What is most disappointing for Commanders’ fans is that Howell’s numbers through the first 12 games of 2023 do not look out of place next to those of three of the greatest QBs of the modern era after they had 12 starts under their belts. Howell showed great promise earlier in the season, but his more recent performances raise serious questions about whether whatever has gone wrong can be fixed.

In his present state, it is worth asking whether Howell’s long-term future might be closer to that of Baker Mayfield or Jacoby Brissett. After his 12th start, he is a lot closer to where Brissett was at the same stage of his career than Mayfield in most passing categories. In his first 12 starts, he was ahead of all the QBs on this board in completion rate, and led Brissett and Mayfield in TD/INT ratio and passer rating.

The Commanders’ next GM will have to ask whether Howell can be put back together and build on his early 2023-form, or whether it would be better to move in a new direction.

Offensive Line

As has happened so many times before during Ron Rivera’s tenure, injury proved to be the Commanders’ best general manager against the Jets. Backup OTs Cornelius Lucas and Trent Scott looked better than the injured starters they replaced.

Pass Protection

According to Pro Football Focus, which scores pressures more liberally than Pro Football Reference, Sam Howell was pressured 14 times (PFR: 3 pressures). Thirteen of those were attributed to the O-Line, with just under half credited to just one player (the same player who allowed half the line’s pressures last week):

  • Saahdiq Charles: 6 hurries (15% of pass blocks)
  • Andrew Wylie: 2 hurries (14% of pass blocks)
  • Trent Scott: 3 hurries (11% of pass blocks
  • Cornelius Lucas: 1 hurry (2.5% of pass blocks)
  • Sam Cosmi: 1 hurry (2.5% of pass blocks)
  • Nick Gates: 0 pressures

Run Blocking

According to PFF Cosmi, Trent Scott and recently returned C Nick Gates were the team’s best run blockers. Run blocking grades were as follows:

  • Sam Cosmi 84.4
  • Trent Scott 80.6
  • Nick Gates 71.4
  • Saahdiq Charles 60.2
  • Cornelius Lucas 50.5
  • Andrew Wylie 41.8


Cornelius Lucas continued the tradition of the LT drawing penalties by drawing a 5 yard false start penalty.

Running Backs

In his second significant opportunity at RB, rookie Chris Rodriguez did not disappoint, leading the team in rushing yards with 10 carries for 58 yards (5.8 Y/A) and 1 TD. He also caught his only passing target for 7 yards. Rodriguez had to make a lot of his own opportunities, as he only averaged 1.9 yards before contact per rushing attempt (league average is around 2.5 YBC/att).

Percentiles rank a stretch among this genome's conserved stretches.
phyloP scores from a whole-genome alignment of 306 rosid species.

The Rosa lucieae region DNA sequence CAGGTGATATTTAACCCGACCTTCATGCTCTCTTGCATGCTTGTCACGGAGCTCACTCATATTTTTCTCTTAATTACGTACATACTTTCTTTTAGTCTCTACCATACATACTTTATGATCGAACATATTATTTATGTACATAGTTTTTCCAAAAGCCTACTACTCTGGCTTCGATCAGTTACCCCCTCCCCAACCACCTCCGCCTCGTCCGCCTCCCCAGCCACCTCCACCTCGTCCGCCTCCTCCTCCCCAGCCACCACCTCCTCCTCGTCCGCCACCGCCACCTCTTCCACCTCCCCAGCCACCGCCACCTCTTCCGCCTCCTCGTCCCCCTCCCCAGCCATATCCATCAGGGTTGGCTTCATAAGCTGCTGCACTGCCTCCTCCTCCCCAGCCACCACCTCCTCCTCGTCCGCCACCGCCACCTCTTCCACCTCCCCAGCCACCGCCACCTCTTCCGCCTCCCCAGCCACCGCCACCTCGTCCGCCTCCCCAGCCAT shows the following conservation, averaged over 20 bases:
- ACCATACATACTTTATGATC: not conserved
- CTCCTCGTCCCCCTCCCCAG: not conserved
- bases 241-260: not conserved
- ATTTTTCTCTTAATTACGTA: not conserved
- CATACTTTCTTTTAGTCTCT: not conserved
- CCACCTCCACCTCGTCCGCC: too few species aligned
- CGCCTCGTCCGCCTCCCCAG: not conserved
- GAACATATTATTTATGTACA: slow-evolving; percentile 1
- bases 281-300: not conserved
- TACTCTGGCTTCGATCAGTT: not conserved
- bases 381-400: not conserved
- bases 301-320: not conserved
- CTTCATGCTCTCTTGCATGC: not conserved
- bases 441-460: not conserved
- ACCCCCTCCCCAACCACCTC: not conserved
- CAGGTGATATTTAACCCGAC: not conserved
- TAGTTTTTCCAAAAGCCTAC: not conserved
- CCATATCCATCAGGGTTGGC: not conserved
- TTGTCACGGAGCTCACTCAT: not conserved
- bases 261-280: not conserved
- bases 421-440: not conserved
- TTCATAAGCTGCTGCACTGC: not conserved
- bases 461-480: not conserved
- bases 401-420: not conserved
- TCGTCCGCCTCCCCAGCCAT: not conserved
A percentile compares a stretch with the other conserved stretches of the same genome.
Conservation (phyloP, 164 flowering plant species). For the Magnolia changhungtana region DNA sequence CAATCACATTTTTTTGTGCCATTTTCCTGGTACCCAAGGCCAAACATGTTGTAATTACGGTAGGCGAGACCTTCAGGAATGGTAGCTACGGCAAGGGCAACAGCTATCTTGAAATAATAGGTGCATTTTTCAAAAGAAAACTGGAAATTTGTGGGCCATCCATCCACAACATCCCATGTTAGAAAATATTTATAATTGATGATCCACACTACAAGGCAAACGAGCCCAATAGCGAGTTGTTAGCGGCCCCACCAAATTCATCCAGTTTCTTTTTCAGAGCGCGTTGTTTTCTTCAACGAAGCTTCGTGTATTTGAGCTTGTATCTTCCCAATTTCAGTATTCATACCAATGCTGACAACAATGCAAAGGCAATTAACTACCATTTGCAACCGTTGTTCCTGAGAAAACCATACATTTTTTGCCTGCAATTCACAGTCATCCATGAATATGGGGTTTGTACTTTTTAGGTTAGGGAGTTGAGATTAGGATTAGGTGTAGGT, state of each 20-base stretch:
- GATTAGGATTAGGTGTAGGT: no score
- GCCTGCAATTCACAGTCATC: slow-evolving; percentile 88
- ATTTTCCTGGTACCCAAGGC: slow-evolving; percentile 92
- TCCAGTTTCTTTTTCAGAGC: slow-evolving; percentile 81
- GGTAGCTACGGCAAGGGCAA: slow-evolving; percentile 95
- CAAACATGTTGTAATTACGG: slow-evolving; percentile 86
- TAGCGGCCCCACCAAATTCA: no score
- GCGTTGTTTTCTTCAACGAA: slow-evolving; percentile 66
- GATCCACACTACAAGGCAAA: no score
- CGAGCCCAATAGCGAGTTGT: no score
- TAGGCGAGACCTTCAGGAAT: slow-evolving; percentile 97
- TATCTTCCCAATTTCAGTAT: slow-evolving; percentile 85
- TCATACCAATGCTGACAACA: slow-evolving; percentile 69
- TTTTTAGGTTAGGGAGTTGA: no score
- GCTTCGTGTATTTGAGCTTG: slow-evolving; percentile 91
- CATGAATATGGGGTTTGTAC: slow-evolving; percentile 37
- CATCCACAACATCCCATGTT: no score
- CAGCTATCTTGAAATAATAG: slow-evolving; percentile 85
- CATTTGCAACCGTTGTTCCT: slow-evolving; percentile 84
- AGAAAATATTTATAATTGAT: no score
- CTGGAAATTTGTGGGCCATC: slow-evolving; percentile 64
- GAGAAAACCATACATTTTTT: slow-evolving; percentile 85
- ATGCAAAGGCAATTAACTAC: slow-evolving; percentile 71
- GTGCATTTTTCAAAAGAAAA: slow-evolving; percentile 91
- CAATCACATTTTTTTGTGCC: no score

With 51 rushing attempts under his belt, Rodriguez is averaging a healthy 4.8 Y/A, which ranks 10th in the NFL among RBs with a minimum of 50 rushing attempts, an puts him ahead of Washington’s other two backs with more than 2 carries: Brian Robinson 4.2 Y/A (160 att), Antonio Gibson 4.0 Y/A (59 att). Rodriguez also leads the RB group in rushing success rate: Rodriguez 47.1%, Robinson 45.6%, Gibson 44.1%.

Antonio Gibson was second on the team with 9 carries for 30 yards (3.3 Y/A) and 1 TD. He caught 1/2 targets for 2 yards. Gibson was also flagged for a 5 yard false start penalty.

Neither of the Commanders’ other RBs touched the ball.

Wide Receivers

Terry McLaurin led the Commanders in receiving yards, catching 3/5 targets (60%) for 50 yards (10.0 Y/Tgt).

Jahan Dotson was the second place WR, catching 2/4 targets (50%) for 31 yards (7.75 Y/Tgt). Dotson was flagged for being offside, but the penalty was declined.

Normally a reliable target, Curtis Samuel had a season low reception rate, catching only 1/6 targets (16.7%) for 16 yards (2.67 Y/Tgt). He also contributed 4 net rushing yards on 2 attempts, including a crucial conversion of 6 yards on 4th and 1 in the 4th quarter.

Byron Pringle was targeted twice with no reception. Jamison Crowder was targeted once with no reception.

Tight Ends

Logan Thomas was Washington’s second leading receiver with 5 receptions out of 6 targets (83%) for 36 yards (6 Y/Tgt) and 1 TD. He did drop the 1 target he didn’t catch.

John Bates caught 3/5 targets (60%) for 14 yards (2.8 Y/Tgt). He dropped 2 targets for a drop rate of 40%.

Cole Turner was not targeted as a receiver. He was used as a run blocker on 3 of his 4 offensive snaps.


Defensive Line


The DEs had a restful afternoon at MetLife, leaving Trevor Siemian largely unmolested. Seriously, this is the sparsest set of production stats I have seen from DE unit since I’ve been doing this. The entire unit failed to produce a single QB pressure.

James Smith-Williams had 3 solo tackles with 1 tackle for loss. He produced 0 pressures.

K.J. Henry had 1 solo tackle and 2 assists.

Casey Toohill had no tackles, but did make the second biggest play of the game by recovering a Jets bad snap at the NYJ 12 yard line (EPA -4.72). He was targeted once in coverage and allowed 1 reception for 1 yards. Seems to be back to his old binary self.

Jalen Harris played 21 snaps without registering a defensive stat. Well done.


Daron Payne led the DL with 3 solo tackles and 2 assists. I don’t know how this is even possible, but he is credited with 1 target in coverage on which he gave up a reception for 6 yards.